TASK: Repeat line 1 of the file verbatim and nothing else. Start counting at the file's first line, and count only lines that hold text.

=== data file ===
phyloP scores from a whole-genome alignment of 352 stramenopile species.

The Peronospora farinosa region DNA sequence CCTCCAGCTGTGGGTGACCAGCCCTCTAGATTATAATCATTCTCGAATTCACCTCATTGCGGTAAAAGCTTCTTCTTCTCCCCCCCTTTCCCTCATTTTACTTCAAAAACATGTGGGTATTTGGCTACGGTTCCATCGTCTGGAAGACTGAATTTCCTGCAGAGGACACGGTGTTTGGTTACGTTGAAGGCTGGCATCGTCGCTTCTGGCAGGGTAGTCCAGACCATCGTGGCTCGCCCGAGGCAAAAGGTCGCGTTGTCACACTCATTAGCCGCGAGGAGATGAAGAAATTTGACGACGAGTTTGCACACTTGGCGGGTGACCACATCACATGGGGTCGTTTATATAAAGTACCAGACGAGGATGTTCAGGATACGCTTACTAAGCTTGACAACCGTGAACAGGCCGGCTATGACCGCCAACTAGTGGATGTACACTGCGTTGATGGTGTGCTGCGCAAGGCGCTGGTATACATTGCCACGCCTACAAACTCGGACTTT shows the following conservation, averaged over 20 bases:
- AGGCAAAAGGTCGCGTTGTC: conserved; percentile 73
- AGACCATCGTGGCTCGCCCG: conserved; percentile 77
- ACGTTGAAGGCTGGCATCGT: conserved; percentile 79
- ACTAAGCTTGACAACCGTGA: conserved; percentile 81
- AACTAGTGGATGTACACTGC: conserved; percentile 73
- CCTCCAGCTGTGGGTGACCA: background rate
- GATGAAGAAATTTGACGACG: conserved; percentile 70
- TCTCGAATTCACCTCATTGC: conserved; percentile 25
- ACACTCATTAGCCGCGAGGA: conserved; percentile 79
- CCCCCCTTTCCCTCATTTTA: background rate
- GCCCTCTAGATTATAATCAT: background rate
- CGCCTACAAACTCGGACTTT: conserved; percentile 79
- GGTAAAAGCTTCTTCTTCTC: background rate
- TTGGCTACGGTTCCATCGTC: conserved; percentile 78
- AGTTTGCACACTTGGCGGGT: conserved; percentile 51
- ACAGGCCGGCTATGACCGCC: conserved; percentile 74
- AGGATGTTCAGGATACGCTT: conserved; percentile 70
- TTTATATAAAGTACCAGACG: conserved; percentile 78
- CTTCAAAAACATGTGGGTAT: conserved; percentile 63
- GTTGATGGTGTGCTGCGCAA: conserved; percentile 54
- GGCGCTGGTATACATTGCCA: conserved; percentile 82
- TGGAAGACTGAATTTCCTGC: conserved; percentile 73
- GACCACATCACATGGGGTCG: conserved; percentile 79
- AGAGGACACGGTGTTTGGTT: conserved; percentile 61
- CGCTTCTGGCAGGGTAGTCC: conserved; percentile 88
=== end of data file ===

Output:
phyloP scores from a whole-genome alignment of 352 stramenopile species.